Get your local online presence up to snuff with local SEO.
Or, going global, locally.
A prospective client recently came to me with the following problem: local search results were virtually non-existent.
First, let’s just say this. That the business owner has a website is a leg up over the competition. I continue to see statistics suggesting that fewer than 50% of small businesses have websites. To me, that seems incredible in 2014. On the plus side, that’s a lot of potential business for the Goat!
So much business is local! If you have a local business, and a website, you need to indicate your location on your site and online business directories. But what if you have no business physical address? Many local businesses, and especially those providing services rather than goods, work out of the home (or serve customers at their own locations). That was the case with this individual, and he could not figure out how to provide information about local location without divulging the home address, something he was reluctant to do, and something we’d recommend avoiding.
Here’s one solution. Get a mailbox at a mailbox store or local post office (Yes, USPS offices do this; it’s called “competitive street addressing”. ) . Such locations will usually permit you to use their street address for snail mail (e.g., 123 Main Street #195). On your website, you may indicate that the address is for mail. On online business directories (Google+, Facebook business pages, Yelp, etc.) indicate that as your address. Note, however, that it may violate the policies of some online business directories to indicate as your business address an address where your business is not physically located. Google+ permits you to avoid this potential problem by indicating that it is not your physical address, but rather a point a certain radius from which you serve customers. So you are misleading no one about your physical address; you are simply not indicating where your actual business physical address is. And yet you can have a better chance of showing up in local searches because now Google knows where your base of operations is.
Having a street address and listing it on your site and online business directories is one way to help you get found online. Here are some other …
Local search engine optimization (SEO) best practices
- Consistent NAP. We’ve written about this a lot. You have to be consistent with the name of your company, address and phone number. NAP. If you use commas, always use them. Hyphenate your phone number? Don’t use periods sometimes. Have multiple phone numbers? Use one consistently for directory listings. Always be consistent with your NAP. Always. Else the Internet’s computers start to think you are more than one entity.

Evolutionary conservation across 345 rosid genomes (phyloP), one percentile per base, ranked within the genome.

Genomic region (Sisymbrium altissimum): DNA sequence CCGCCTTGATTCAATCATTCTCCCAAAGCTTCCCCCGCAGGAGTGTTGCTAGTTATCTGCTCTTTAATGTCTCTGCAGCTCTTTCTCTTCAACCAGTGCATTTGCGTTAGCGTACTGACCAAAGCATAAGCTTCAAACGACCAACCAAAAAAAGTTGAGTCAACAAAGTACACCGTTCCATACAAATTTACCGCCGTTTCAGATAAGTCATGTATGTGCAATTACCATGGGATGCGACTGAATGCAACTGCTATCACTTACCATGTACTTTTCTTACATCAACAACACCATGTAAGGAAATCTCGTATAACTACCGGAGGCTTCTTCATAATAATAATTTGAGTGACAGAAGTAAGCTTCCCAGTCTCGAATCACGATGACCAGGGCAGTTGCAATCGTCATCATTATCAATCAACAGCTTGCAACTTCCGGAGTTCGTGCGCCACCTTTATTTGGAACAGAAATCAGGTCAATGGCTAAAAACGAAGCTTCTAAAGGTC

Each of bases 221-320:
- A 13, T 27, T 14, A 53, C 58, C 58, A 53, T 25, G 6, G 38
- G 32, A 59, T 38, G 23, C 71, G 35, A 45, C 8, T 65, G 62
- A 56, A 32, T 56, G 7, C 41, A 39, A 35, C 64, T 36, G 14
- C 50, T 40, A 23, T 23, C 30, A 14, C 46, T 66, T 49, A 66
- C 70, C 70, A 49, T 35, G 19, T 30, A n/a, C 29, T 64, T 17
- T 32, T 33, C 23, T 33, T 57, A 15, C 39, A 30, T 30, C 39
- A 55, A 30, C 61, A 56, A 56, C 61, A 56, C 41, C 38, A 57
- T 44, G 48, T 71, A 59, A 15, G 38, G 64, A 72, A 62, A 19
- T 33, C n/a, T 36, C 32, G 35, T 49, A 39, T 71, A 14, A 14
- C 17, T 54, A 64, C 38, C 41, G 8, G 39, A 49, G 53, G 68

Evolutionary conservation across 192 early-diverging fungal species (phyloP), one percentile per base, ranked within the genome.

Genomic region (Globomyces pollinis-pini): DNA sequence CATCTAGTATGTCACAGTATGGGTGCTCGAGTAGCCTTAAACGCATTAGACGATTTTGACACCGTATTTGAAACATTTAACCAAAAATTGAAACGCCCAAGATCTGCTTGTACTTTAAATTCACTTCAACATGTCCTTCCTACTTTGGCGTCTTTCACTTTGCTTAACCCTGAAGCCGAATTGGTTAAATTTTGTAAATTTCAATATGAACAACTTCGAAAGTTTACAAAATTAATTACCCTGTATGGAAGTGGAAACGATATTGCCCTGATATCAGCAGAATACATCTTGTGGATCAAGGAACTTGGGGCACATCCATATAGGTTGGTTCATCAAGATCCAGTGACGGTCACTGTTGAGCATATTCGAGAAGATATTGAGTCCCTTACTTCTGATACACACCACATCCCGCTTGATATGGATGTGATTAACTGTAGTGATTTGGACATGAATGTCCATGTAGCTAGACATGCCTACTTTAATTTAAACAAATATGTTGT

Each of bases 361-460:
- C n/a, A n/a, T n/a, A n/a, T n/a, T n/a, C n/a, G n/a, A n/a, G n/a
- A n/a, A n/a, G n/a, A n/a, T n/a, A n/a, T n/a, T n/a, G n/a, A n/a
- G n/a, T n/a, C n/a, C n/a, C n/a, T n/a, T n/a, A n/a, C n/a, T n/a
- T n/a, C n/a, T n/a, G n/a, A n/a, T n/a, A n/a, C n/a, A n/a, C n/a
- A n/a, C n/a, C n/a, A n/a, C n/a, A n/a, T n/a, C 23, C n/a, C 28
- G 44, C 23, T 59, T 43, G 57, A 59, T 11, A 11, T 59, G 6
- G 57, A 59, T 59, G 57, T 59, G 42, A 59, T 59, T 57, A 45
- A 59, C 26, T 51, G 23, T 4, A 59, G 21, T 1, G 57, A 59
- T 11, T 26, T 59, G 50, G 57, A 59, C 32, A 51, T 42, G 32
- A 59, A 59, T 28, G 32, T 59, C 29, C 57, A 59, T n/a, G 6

- Prominent display of contact info on site. This should go without saying. Make sure it’s easy for people to find out how to contact you when they are on your site.
- Include geo hints in page titles, meta descriptions, and URLs. But sparingly, and not in a spammy way. Make sure whatever you write will sound natural and OK to the reader (OK page title: “Expert widget maker | Albany NY”; bad page title: “Albany NY expert widget maker in Upstate NY and Capital Region New York”
- Don’t be cute about location. Don’t put rows of zip codes or town or county names in small gray text at the bottom of pages. It looks terrible, and eventually the search gods will punish you for that.
- Claim and correct (or create) listings on all major general online business directories, including Google+, Facebook, Yelp, Manta, MerchantCircle, Angie’s List, Yellow Pages, Bing. There are others. This takes time. You might try Moz Local to start.
- Claim and correct (or create) listings on major online business directories specific to your industry. If you’re a lawyer, for instance, take control of your listings on avvo, findlaw, lawyers.com, and etc.
- Mark up data on your website with schema.org data. See http://schema.org/LocalBusiness. This tells search engines about where you are so they can display information about your business in specialized ways on their sites.
Are you getting found locally?
Take this Local SEO quiz, brought to you by Moz:
Note this local SEO practices change over time. This quiz was originally published in January 2015.
Now go get found in your locale!
What did we forget? Leave a comment below.
Image Source: “Depression “bread wars”, corner store on Bourke & Fitzroy Streets, Surry Hills, Sydney, 21 August 1934 / Sam Hood” by State Library of New South Wales in Flickr Commons.